It can be a risky business investing in a startup. However it can also be rather rewarding, should your investment come to fruition. Many startups do not make it, so investing risks losing everything. However, for those that do make it; high returns on investment can be achieved.
Startups go through a number of stages. For those individuals who invest in a successful start up in the early stages, the rewards can be greater than those for investors who join at a later stage.
What is a startup?
A startup is a company that is still only in the ideas stage. It has no working product, just a concept for one, no customer base and no stream of revenue. Figures show that around 90% of startups do not make it to the initial public offering (IPO) stage.
The stages of a startup
Each startup begins with an idea. At this stage the new company is self-funded through their own savings, bank loans or through the issuing of equity shares. This is what most people think of when they consider startups – handing over a small amount of money in return for an equity share. This money is mostly used for things like market research.
The next stage sees a startup become a proper startup, where it moves into operations and begins to collect revenue. They may also pitch their ideas to a private investor. This investor could provide the first money for the startup since the initial stages. The money that is put up at this stage may be small, but it is also that which is most at risk of being lost.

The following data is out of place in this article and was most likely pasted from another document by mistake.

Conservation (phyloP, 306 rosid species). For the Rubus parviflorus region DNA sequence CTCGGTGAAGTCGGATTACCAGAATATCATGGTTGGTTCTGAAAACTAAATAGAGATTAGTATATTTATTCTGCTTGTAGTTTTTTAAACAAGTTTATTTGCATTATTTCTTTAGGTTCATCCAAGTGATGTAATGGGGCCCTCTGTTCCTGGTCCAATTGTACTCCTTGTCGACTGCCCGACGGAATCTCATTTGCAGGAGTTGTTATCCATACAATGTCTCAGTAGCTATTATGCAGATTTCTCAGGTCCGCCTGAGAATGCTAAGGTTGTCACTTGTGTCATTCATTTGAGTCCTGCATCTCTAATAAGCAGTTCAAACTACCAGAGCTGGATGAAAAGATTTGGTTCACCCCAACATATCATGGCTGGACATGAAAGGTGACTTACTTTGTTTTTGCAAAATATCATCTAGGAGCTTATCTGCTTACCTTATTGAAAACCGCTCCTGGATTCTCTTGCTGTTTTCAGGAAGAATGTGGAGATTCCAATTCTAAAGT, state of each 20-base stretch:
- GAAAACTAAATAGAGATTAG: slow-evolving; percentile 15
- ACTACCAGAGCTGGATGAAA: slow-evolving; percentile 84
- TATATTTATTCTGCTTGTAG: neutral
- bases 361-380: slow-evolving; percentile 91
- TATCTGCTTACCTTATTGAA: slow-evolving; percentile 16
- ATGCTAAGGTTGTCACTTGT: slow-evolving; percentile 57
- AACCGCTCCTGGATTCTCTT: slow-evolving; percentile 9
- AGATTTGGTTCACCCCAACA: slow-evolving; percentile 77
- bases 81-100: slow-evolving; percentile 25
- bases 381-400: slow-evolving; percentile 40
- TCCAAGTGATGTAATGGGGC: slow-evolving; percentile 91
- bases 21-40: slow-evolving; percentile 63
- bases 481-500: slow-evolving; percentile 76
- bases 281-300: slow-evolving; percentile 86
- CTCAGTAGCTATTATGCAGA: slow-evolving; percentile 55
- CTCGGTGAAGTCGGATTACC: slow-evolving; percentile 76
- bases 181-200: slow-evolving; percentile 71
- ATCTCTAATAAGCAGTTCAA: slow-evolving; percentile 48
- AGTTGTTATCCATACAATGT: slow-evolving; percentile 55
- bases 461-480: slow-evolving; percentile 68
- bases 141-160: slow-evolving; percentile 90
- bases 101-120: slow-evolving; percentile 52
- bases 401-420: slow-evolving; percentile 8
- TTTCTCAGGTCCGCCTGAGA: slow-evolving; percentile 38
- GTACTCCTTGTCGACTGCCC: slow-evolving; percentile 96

By the third stage a solid business plan will have been developed and whilst the startup may not be earning any profits it will be gaining pace. It is at this point in a startup that venture capital gets a look in. Venture capitals are there to provide greater sums of money and often take up a role as an advisor or as a director on the board of the company. Venture capital can be a private partnership, an investment fund or even an individual.
All too often those people who get in on the ground floor, at the first stage are friends and family of those involved in the startup. It is usually wealthy investors, who can afford to lose money who come in at the second stage. The third stage is often the best one for private investors.
Is investing wise?
The big question is – should you invest in a startup? A lot of that decision will depend on the startup itself. How good are the ideas and what experience do those involved in the startup have? Do they have that initial backing?
If the answers to these questions are positive then it may well be worth investing. However it is always important to remember that you should never invest more than you can afford to lose in this type of business because there is always a chance that you may not get any money back, including your initial investment.